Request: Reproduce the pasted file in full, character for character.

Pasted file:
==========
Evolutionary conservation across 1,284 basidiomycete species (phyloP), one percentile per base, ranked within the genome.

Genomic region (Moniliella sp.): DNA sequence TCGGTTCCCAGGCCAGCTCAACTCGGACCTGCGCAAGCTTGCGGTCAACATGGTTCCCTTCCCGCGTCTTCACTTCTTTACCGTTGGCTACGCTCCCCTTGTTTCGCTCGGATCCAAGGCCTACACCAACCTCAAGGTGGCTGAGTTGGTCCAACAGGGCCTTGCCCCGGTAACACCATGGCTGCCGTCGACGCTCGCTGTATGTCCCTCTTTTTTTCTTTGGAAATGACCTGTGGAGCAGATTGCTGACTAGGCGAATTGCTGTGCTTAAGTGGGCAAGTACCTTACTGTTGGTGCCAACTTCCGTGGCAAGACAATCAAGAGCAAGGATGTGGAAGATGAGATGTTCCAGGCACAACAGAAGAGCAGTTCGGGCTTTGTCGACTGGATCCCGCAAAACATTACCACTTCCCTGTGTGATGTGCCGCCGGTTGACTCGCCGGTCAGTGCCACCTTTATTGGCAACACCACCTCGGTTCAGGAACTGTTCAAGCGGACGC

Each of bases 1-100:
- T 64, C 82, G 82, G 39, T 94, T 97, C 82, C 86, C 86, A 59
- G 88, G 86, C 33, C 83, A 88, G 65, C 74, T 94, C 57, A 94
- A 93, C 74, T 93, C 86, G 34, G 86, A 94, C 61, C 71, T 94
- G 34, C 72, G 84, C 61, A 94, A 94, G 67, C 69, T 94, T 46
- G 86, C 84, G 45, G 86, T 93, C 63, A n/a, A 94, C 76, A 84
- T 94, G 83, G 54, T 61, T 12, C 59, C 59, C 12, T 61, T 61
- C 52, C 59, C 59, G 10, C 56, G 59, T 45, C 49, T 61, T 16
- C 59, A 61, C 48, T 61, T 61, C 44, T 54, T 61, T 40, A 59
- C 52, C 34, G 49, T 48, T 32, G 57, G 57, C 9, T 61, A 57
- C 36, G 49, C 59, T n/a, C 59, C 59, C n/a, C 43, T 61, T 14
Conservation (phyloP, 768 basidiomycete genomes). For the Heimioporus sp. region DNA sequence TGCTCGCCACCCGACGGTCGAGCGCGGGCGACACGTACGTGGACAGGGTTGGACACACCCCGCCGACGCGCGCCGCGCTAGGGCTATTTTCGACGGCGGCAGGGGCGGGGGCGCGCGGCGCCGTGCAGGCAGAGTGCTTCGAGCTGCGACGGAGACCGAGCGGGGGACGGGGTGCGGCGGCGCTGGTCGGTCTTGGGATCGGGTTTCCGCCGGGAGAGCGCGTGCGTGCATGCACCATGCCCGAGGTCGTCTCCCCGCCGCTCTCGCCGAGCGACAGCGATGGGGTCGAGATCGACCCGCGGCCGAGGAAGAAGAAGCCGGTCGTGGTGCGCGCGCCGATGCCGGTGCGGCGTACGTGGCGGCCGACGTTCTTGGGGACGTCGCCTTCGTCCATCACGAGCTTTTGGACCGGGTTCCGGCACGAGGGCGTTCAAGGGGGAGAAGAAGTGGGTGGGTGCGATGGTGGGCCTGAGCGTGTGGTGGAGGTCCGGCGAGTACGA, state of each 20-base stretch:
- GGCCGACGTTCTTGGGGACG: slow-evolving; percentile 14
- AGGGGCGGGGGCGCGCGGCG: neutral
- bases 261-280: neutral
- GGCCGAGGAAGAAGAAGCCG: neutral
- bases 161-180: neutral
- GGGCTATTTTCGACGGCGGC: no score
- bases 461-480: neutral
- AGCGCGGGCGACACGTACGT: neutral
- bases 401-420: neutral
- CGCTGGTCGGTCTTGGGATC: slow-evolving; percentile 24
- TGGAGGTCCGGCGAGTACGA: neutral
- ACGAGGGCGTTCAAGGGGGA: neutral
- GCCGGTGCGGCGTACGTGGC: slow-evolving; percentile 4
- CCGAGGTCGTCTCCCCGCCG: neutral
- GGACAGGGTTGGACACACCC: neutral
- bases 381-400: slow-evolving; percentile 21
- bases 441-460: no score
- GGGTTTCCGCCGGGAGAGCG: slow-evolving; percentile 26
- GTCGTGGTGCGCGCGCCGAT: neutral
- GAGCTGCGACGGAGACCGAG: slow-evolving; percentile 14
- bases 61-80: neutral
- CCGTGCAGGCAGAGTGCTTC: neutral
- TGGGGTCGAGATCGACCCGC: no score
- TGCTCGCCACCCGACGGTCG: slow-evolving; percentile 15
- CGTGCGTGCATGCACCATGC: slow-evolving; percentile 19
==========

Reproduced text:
Evolutionary conservation across 1,284 basidiomycete species (phyloP), one percentile per base, ranked within the genome.

Genomic region (Moniliella sp.): DNA sequence TCGGTTCCCAGGCCAGCTCAACTCGGACCTGCGCAAGCTTGCGGTCAACATGGTTCCCTTCCCGCGTCTTCACTTCTTTACCGTTGGCTACGCTCCCCTTGTTTCGCTCGGATCCAAGGCCTACACCAACCTCAAGGTGGCTGAGTTGGTCCAACAGGGCCTTGCCCCGGTAACACCATGGCTGCCGTCGACGCTCGCTGTATGTCCCTCTTTTTTTCTTTGGAAATGACCTGTGGAGCAGATTGCTGACTAGGCGAATTGCTGTGCTTAAGTGGGCAAGTACCTTACTGTTGGTGCCAACTTCCGTGGCAAGACAATCAAGAGCAAGGATGTGGAAGATGAGATGTTCCAGGCACAACAGAAGAGCAGTTCGGGCTTTGTCGACTGGATCCCGCAAAACATTACCACTTCCCTGTGTGATGTGCCGCCGGTTGACTCGCCGGTCAGTGCCACCTTTATTGGCAACACCACCTCGGTTCAGGAACTGTTCAAGCGGACGC

Each of bases 1-100:
- T 64, C 82, G 82, G 39, T 94, T 97, C 82, C 86, C 86, A 59
- G 88, G 86, C 33, C 83, A 88, G 65, C 74, T 94, C 57, A 94
- A 93, C 74, T 93, C 86, G 34, G 86, A 94, C 61, C 71, T 94
- G 34, C 72, G 84, C 61, A 94, A 94, G 67, C 69, T 94, T 46
- G 86, C 84, G 45, G 86, T 93, C 63, A n/a, A 94, C 76, A 84
- T 94, G 83, G 54, T 61, T 12, C 59, C 59, C 12, T 61, T 61
- C 52, C 59, C 59, G 10, C 56, G 59, T 45, C 49, T 61, T 16
- C 59, A 61, C 48, T 61, T 61, C 44, T 54, T 61, T 40, A 59
- C 52, C 34, G 49, T 48, T 32, G 57, G 57, C 9, T 61, A 57
- C 36, G 49, C 59, T n/a, C 59, C 59, C n/a, C 43, T 61, T 14
Conservation (phyloP, 768 basidiomycete genomes). For the Heimioporus sp. region DNA sequence TGCTCGCCACCCGACGGTCGAGCGCGGGCGACACGTACGTGGACAGGGTTGGACACACCCCGCCGACGCGCGCCGCGCTAGGGCTATTTTCGACGGCGGCAGGGGCGGGGGCGCGCGGCGCCGTGCAGGCAGAGTGCTTCGAGCTGCGACGGAGACCGAGCGGGGGACGGGGTGCGGCGGCGCTGGTCGGTCTTGGGATCGGGTTTCCGCCGGGAGAGCGCGTGCGTGCATGCACCATGCCCGAGGTCGTCTCCCCGCCGCTCTCGCCGAGCGACAGCGATGGGGTCGAGATCGACCCGCGGCCGAGGAAGAAGAAGCCGGTCGTGGTGCGCGCGCCGATGCCGGTGCGGCGTACGTGGCGGCCGACGTTCTTGGGGACGTCGCCTTCGTCCATCACGAGCTTTTGGACCGGGTTCCGGCACGAGGGCGTTCAAGGGGGAGAAGAAGTGGGTGGGTGCGATGGTGGGCCTGAGCGTGTGGTGGAGGTCCGGCGAGTACGA, state of each 20-base stretch:
- GGCCGACGTTCTTGGGGACG: slow-evolving; percentile 14
- AGGGGCGGGGGCGCGCGGCG: neutral
- bases 261-280: neutral
- GGCCGAGGAAGAAGAAGCCG: neutral
- bases 161-180: neutral
- GGGCTATTTTCGACGGCGGC: no score
- bases 461-480: neutral
- AGCGCGGGCGACACGTACGT: neutral
- bases 401-420: neutral
- CGCTGGTCGGTCTTGGGATC: slow-evolving; percentile 24
- TGGAGGTCCGGCGAGTACGA: neutral
- ACGAGGGCGTTCAAGGGGGA: neutral
- GCCGGTGCGGCGTACGTGGC: slow-evolving; percentile 4
- CCGAGGTCGTCTCCCCGCCG: neutral
- GGACAGGGTTGGACACACCC: neutral
- bases 381-400: slow-evolving; percentile 21
- bases 441-460: no score
- GGGTTTCCGCCGGGAGAGCG: slow-evolving; percentile 26
- GTCGTGGTGCGCGCGCCGAT: neutral
- GAGCTGCGACGGAGACCGAG: slow-evolving; percentile 14
- bases 61-80: neutral
- CCGTGCAGGCAGAGTGCTTC: neutral
- TGGGGTCGAGATCGACCCGC: no score
- TGCTCGCCACCCGACGGTCG: slow-evolving; percentile 15
- CGTGCGTGCATGCACCATGC: slow-evolving; percentile 19